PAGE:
Find information about the Inquiry into the removal and placement of Aboriginal children in South Australia.
The Inquiry will consider how the Aboriginal and Torres Strait Islander Child Placement Principle (the principle) is applied in the removal and placement of Aboriginal children in out-of-home care.
A series of public hearings have commenced to hear from witnesses across academia, government and the Aboriginal community controlled sector.
The preliminary report, released in October 2023, summarises emerging themes from the Inquiry into the application of the principle in South Australia.
The report reflects the voices of more than 400 Aboriginal children, young people, families and community members and more than 500 sector stakeholders.
The report makes 17 early recommendations to inform the South Australian Government’s proposed reform of the Children and Young People (Safety) Act 2017. Read the report alongside the Commissioner’s submission to the Statutory Review of the Act.
READ THE TRANSCRIPT
INQUIRY PRELIMINARY REPORT – VIDEO SCRIPT
Today, I am releasing a preliminary report from my Inquiry into the removal and placement of Aboriginal children.
Over the past year, the Inquiry has examined how the Aboriginal child placement principle is applied in South Australia.
We have heard the experiences of more than 400 Aboriginal children, families, and Community members.
And from more than 500 people working in child protection and family support services.
One thing is clear – the system is in urgent need of reform.
People told us early support for vulnerable families is lacking.
Decisions about children have limited or no family involvement.
Rates of children placed with Aboriginal family or kin are decreasing.
The State Government is planning legislative changes. NOW is our opportunity to create lasting change.
Aboriginal children are over-represented in child protection at devastating rates.
One in every two Aboriginal children is subject to a child protection notification.
One in every three is subject to an unborn child concern notification.
Aboriginal children comprise 4.5% of the population, but 36% of children on child protection orders.
The challenges for families are often intergenerational, multi-faceted and complex, and the way that the system responds to Aboriginal children and their families is a contributing factor to poor outcomes.
Disconnection from family and culture will only continue the cycle of disadvantage, poverty and trauma.
So this preliminary report outlines some of the emerging themes from the Inquiry and provides recommendations for the Government’s planned amendments to legislation as a pathway forward.
Together, we can support every Aboriginal child to grow up safely within family and Community.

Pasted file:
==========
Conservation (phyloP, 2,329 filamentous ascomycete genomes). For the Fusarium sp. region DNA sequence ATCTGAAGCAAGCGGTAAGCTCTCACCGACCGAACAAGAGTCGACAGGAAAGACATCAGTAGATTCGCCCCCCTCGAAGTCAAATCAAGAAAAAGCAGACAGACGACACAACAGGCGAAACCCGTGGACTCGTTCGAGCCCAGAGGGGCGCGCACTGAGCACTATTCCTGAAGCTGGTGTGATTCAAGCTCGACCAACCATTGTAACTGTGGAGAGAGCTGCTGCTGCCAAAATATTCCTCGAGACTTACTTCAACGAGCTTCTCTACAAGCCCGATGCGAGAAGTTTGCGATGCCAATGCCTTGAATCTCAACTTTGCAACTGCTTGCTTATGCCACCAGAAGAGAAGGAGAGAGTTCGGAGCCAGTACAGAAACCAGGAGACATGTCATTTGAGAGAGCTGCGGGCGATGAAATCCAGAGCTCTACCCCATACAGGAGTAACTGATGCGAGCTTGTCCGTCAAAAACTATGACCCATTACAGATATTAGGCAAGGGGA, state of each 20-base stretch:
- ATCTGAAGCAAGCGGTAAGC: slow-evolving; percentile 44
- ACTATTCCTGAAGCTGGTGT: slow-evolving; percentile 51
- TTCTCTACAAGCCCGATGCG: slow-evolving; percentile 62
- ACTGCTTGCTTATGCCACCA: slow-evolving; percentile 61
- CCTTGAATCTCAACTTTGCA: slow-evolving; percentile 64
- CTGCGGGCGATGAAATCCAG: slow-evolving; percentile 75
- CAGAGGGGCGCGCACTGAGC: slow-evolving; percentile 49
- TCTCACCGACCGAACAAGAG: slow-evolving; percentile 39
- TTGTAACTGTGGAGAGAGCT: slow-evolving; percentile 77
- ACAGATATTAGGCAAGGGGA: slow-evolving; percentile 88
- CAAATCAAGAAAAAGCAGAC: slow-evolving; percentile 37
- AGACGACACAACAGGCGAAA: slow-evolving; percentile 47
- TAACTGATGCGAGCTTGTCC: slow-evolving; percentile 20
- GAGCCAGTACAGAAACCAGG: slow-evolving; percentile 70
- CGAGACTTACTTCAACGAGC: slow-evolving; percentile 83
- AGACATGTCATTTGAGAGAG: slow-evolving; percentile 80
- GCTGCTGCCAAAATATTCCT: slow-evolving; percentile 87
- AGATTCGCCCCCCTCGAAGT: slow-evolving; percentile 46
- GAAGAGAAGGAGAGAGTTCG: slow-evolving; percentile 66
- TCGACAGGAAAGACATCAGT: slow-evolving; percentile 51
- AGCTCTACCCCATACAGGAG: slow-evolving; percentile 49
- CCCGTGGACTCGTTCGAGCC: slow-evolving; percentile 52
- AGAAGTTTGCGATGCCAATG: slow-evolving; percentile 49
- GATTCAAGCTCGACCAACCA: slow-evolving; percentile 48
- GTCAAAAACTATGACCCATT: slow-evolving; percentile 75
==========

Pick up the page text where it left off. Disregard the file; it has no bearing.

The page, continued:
And to stay connected to culture and Country.
It’s the birthright of every Aboriginal child, so let’s work together to make it a reality.
Why an Inquiry is necessary
The Commissioner for Aboriginal Children and Young People’s role is to advocate for the rights and interests of all Aboriginal children and young people in South Australia.
This includes inquiring into systemic-level matters related to their rights, development and wellbeing.
Commissioner April Lawrie explains why she is undertaking this Inquiry.
READ THE TRANSCRIPT
The strength of Aboriginal children and young people is their family, community and country.
This connection develops their cultural identity and their sense of belonging.
When cultural identity is strong, children tend to have higher self-esteem, more confidence and greater belief in what they can achieve.
They grow up connected with family and community and immersed in their cultural identity.
But too often cultural identity is being lost, especially if an Aboriginal child enters care.
Aboriginal children are over-represented in out-of-home care in South Australia.
When they enter care, only 3 in 10 are placed with Aboriginal family or kin, a rate that’s decreasing.
And their chance of reunifying is lower than anywhere else in the nation.
This needs to change.
Upholding the strength of cultural identity for Aboriginal children is vital.
But many Aboriginal children and families have told me of negative experiences.
That’s why I’m undertaking this Inquiry into the removal and placement of Aboriginal children.
I want strong Aboriginal voices to speak up and be heard – to share their stories and experiences in safe and supportive ways.
And I want to hear from people coming into contact or working in child protection about challenges with applying the Aboriginal and Torres Strait Islander Child Placement Principle.
South Australia needs a system that enshrines connection to culture, family and community as a birthright for Aboriginal children.
I want to make sure every Aboriginal child and young person can be seen, be heard and can flourish, whatever their circumstances.
And that their families and communities lead decisions about each child’s future.
Family and culture is everything.
We need more than good intent.
We need action so every Aboriginal child and young person can have a positive, healthy future – enjoying their right to family and their cultural identity.
What the statistics show
South Australia has the:
- second highest rate of Aboriginal entry into out-of-home care nationally
- highest rate of Aboriginal children on long-term guardianship orders
- lowest rate of reunification for Aboriginal children
- second lowest proportion of expenditure on family support services
- third lowest proportion of expenditure on Aboriginal Community Controlled Organisations.
Without change, it is predicted that by 2031 as many as 140 in every 1000 Aboriginal children will be in State care.
Read more about the background to the Inquiry
About the Inquiry
The Inquiry will examine recent and current policies, practices and procedures of State authorities in applying the principle when removing and placing Aboriginal children.
The Commissioner for Aboriginal Children and Young People will conduct the Inquiry.
The Inquiry commenced on 30 June 2022.
The legislative basis for the Inquiry is section 20M of the Children and Young People (Oversight and Advocacy Bodies) Act 2016.